Editors are responsible for creating a visual product by combining the raw visuals and sound in order to create a narrative. An editor is expected to know the software, as well as to have an understanding of visual language, rhythm, pace, dialogue and music and it is vital that the editor is organised and attentive to detail. Apart from the various genres, editors are also divided between the offline and online categories, each with different tasks and responsibilities. In recent years, because of software development and budget constraints, many editors have started to fulfil both tasks, but the processes are still distinct and happen consecutively.
The Offline Editor
During the offline process, the editor selects material in order to construct the narrative. Sequences are selected and combined to form a rough cut or assembly edit. During this process the structure and appearance of the rough cut will often change. The editor will work from a script to create a first cut for features and TV drama. This is not always the case for documentaries, reality shows and other factual programming. However, some producers may provide an outline while the narration will be constructed in the edit suite.
The rough cut may have been transformed through many versions in which the overall narrative was restructured, scenes dropped or re-edited — sometimes going so far as to create entirely new character perspectives. Eventually, after the producer and director are happy with the cut, the editor will fine tune the rough cut to produce a fine cut. After the fine cut is approved, the timeline will be picture locked. This means that no further changes will be made in terms of shot selection, dialogue edits and duration — no matter how small, a change after picture lock has serious consequences for all the following steps in post-production.
The duration of this process depends on the amount of footage to be processed, the type of script provided and the number of viewings needed for approval. It is advisable to involve the editor from the beginning of production.
The Online Editor
The online editor is responsible for delivering the final product according to the correct technical specifications required.
In the past online editing was a linear process performed in the final stages of post-production. During this stage a programme was reassembled using high quality visuals at full resolution. Nowadays online editing often refers to the process of adding the final titles, graphical elements and visual effects, as well as preparation for colour grading and audio mixing. If the colourist and online editor is the same person, then grading and colour correction will also happen during this process. If the offline cut comprises of proxies or low resolution visuals, the shots will now be replaced with the relevant high resolution footage, which is known as conforming. Conforming can also happen when moving between different systems, such as from an editing software to a colour grading specific software. XMLs are the most commonly used file formats to move between systems.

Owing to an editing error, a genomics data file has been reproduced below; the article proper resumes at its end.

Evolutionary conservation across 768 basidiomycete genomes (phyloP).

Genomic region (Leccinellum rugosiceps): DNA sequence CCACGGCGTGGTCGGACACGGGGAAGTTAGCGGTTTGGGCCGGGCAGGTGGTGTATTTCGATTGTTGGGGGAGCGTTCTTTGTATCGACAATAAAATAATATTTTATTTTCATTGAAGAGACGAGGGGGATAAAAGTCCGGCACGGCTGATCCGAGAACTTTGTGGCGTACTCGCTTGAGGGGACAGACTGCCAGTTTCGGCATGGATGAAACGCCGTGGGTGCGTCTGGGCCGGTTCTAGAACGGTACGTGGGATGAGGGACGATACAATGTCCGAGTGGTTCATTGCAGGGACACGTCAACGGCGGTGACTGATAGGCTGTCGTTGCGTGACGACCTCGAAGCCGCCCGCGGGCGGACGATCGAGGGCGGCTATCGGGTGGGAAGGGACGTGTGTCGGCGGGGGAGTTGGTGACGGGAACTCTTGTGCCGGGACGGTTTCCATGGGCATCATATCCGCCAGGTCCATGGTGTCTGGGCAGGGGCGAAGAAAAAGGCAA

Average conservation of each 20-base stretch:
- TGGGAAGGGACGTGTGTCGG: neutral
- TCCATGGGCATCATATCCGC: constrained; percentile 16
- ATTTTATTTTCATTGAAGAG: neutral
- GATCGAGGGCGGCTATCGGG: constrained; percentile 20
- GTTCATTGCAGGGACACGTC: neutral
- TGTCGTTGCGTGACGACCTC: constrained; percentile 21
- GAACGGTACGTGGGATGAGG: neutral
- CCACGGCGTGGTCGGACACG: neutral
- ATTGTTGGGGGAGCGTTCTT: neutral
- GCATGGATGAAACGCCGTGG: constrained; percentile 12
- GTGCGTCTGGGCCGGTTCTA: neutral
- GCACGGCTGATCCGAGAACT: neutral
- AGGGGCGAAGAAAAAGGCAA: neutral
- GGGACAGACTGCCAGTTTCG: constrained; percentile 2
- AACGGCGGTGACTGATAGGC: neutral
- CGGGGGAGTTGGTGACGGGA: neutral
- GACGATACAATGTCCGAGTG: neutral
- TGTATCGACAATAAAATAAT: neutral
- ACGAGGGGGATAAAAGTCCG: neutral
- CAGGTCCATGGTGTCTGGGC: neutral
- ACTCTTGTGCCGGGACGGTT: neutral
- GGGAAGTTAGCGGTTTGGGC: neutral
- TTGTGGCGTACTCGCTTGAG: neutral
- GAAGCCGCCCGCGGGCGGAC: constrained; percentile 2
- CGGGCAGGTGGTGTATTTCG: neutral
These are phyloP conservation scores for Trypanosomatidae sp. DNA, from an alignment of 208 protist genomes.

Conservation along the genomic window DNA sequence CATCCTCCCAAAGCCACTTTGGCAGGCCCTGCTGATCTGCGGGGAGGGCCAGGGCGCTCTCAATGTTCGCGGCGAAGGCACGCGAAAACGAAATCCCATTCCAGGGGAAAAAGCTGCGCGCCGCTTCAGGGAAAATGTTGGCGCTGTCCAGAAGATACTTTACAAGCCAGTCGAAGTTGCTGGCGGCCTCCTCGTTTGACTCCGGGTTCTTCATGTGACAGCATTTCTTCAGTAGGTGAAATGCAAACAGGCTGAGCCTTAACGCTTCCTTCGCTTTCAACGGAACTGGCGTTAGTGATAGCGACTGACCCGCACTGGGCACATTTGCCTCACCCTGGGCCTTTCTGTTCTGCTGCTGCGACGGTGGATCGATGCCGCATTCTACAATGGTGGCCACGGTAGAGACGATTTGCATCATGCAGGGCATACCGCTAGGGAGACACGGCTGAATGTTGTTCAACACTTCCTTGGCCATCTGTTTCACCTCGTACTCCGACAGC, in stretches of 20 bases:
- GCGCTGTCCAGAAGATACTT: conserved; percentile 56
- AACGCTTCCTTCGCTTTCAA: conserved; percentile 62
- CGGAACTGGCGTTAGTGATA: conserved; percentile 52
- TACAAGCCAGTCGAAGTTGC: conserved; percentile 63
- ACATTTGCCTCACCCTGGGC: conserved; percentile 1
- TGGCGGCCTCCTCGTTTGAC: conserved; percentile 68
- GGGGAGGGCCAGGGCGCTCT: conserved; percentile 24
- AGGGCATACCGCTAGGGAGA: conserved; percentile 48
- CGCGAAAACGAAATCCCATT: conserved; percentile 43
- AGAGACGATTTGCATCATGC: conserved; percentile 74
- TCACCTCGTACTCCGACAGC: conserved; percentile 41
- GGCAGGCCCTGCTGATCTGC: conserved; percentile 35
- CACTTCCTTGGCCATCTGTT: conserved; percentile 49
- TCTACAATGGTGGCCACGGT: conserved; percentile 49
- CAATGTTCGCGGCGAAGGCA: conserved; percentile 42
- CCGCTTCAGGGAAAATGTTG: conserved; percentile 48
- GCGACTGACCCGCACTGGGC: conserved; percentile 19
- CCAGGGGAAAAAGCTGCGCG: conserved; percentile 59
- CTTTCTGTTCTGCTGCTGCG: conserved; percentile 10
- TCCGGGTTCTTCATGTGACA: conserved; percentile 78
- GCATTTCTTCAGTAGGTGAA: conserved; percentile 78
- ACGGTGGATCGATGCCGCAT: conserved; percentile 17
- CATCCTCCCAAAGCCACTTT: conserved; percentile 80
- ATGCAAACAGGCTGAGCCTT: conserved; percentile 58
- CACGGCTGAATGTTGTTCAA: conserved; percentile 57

If required, the online editor will do compositing, which involves the combining of separate visual elements into a single image. Chroma keying (blue/green screen) falls into this category.
The online editor is also responsible for ensuring that the technical specifications for broadcast delivery are met. It is during this stage that colour bars, countdown clocks and slates are added, as per the broadcaster/client’s requirements.
In the past, online editors would hand over the final visual product to the final mix department, where it was played out to tape. Nowadays, the online editor will often receive the mixed audio tracks to put them into the project and prepare this for play-out or export. Typically the online editor will also make DVDs and MPEG4s, if required.
The online process can be as short as a day, or take a few weeks, depending on the number of tasks to be performed and the duration of the final programme.
The Assistant Editor
The assistant editor is responsible for processing and organising the material for the offline editor, and also syncs up picture with audio before the editor starts working with the footage. Budget dictates how many assistant editors are working on a project. Although many editors start as assistants, it is not necessarily a junior position. Experienced assistant editors are highly sought after, especially for feature films.
In film, the role of the assistant editor is very comprehensive and the first, second and third assistant will each have responsibilities. They will manage the workflow, process the camera sheets, digitise the rushes, deal with technical concerns and sync up the rushes before the offline editor begins selecting and cutting sequences. After picture lock, the assistant editor will compile the EDL (edit decision list) for the negative cutters — if film is used as the final exhibition format.